emotions such as friendly feelings and guilt relative to independent emotions such as pride in
the self and anger.

33

Choice, motivation, and the brain. One classic effect in social psychology involves
choice. Early on, Lewin (1952) investigated effects of choices (or decisions in Lewins
terminology) on behavioral change and behavioral persistence. Later, choice was at the center
of cognitive dissonance research (Festinger 1957). Choice has recently become one central
topic in cultural psychology (Iyengar & Lepper 1999; Savani et al. 2010).
Behavioral research has shown that North Americans often interpret their behaviors in
terms of personal choices they made (Savani et al. 2010) and, moreover, once they have made
a choice in private, they invest themselves on it. As a consequence, they work harder on a task
they choose (Patall et al 2008) and, further, they justify their choice by engaging in dissonancereduction maneuvers (Steele 1988). This effect, however, may not be as pronounced for people
engaging in interdependent cultures because for them internal attributes that are highlighted in
the private choice might not be as important as they are to those in independent cultures.
Iyengar & Lepper (1999) provided initial evidence for this possibility by showing that as
compared to European American children, Asian American children show a lesser intrinsic
motivation on a task they have chosen by themselves. More recent data by Bao & Lam (2008)
challenged the Iyengar & Lepper (1999) finding, showing that Hong Kong Chinese children are
strongly motivated by their personal choice. Caution is in order because Bao & Lams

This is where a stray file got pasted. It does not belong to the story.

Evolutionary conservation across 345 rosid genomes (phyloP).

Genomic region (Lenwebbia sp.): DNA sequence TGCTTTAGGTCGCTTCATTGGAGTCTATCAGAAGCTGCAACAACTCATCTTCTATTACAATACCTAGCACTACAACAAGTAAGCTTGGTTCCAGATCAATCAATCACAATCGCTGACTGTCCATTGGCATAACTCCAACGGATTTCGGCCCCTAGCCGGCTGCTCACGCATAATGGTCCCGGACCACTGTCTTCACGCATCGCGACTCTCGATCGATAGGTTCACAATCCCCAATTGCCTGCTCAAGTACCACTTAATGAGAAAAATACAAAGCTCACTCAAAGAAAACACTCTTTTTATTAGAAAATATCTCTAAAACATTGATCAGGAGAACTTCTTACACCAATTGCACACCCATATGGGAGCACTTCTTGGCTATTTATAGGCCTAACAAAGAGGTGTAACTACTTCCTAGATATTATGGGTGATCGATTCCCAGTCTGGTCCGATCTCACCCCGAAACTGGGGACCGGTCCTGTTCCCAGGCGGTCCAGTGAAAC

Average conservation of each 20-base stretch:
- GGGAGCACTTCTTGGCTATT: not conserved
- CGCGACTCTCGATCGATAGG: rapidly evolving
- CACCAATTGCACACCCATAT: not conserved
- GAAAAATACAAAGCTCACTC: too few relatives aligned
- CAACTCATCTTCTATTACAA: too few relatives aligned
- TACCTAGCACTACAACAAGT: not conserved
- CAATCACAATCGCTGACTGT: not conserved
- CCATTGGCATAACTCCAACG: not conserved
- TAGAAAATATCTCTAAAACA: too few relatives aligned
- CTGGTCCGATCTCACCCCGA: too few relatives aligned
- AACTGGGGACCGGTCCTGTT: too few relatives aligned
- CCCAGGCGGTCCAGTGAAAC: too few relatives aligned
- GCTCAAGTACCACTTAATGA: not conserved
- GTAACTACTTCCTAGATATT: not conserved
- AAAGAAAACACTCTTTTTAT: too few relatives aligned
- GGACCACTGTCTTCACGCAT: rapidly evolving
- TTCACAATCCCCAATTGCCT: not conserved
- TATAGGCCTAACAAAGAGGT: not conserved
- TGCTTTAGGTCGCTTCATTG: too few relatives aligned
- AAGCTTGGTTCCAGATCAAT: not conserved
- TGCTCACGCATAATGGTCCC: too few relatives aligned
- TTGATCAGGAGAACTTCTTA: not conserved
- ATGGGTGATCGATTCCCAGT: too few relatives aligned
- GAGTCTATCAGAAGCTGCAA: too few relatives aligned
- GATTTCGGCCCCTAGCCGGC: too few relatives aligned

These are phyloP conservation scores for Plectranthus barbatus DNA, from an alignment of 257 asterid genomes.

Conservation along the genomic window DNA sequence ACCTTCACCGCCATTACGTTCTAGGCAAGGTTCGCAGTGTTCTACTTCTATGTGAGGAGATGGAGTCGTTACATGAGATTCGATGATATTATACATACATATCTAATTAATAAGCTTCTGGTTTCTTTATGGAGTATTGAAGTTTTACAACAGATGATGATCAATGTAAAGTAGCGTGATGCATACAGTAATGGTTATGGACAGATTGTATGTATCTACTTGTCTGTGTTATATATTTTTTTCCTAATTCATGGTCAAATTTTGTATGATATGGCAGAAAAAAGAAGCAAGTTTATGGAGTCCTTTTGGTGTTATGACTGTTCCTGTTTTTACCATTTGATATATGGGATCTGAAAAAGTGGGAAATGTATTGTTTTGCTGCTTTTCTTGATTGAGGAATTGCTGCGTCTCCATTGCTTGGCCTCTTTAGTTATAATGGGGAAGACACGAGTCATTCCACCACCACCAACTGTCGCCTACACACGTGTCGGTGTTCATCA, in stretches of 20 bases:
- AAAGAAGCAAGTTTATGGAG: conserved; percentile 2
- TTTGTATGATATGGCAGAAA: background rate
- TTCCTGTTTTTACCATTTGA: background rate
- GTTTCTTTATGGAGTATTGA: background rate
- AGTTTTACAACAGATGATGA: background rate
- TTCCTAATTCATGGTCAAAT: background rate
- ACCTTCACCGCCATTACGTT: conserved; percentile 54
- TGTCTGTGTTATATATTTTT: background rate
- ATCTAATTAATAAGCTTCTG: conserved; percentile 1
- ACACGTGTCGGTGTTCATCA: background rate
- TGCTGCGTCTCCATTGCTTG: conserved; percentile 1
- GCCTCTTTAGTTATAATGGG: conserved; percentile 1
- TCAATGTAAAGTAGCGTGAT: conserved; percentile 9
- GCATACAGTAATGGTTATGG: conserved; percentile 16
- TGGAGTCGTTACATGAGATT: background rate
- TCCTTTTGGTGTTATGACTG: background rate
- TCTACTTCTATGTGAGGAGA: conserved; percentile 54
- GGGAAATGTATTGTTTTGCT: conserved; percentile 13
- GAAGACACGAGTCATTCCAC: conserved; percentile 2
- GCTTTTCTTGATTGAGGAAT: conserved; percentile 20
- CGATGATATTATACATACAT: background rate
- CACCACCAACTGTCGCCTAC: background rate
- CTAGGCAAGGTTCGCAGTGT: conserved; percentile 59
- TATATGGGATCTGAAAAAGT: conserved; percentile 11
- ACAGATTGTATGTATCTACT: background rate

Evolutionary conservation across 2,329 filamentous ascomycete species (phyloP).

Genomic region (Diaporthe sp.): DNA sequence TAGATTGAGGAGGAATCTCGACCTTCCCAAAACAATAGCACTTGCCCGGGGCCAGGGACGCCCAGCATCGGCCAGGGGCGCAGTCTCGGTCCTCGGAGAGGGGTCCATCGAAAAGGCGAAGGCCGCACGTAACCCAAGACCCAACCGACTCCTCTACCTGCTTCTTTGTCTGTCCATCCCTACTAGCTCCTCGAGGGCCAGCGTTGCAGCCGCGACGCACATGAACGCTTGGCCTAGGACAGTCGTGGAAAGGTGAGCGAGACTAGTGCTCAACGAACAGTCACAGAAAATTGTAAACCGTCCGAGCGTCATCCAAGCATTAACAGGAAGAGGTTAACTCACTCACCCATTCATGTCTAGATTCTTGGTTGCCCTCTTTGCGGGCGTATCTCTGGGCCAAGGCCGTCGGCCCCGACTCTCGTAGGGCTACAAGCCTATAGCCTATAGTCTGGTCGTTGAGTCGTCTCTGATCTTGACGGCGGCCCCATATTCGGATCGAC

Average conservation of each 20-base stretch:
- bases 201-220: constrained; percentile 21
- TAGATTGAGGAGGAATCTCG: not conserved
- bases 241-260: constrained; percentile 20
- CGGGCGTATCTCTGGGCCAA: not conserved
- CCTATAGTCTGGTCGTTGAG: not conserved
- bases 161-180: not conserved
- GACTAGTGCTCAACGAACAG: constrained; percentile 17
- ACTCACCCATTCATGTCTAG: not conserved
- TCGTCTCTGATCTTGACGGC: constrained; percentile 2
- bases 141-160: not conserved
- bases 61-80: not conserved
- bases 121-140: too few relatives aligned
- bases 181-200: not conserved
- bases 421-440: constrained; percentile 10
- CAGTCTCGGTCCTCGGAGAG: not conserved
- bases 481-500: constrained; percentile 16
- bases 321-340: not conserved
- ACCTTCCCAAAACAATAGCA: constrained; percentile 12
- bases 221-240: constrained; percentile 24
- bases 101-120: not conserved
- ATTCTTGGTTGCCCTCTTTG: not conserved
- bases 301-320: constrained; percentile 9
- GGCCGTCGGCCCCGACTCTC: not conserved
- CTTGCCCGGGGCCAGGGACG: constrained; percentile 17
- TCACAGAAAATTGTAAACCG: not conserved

experimental instructions strongly implied that personal choice was something of a special
privilege that only some small group of participants could have (not other children who had
earlier participated in the study). It is possible that the Hong Kong children in the Bao & Lam
study were motivated because of this superfluous element in the procedure. Without this
procedural element, Asians are in fact much less motivated by personal choice than European
Americans (Na & Kitayama 2010a).
Would interdependent people invest themselves on choices that are witnessed by others
and thus public? Theoretically, public choices would implicate social aspects of the self such as
reputation, face, and status, which are arguably more important than personal attributes in

34

defining the identity of interdependent selves. In their original work, Iyengar & Lepper (1999)
showed that Asian American children are more motivated to work on a task shown by their
ingroup members such as their mother and classroom teacher. This effect likely happened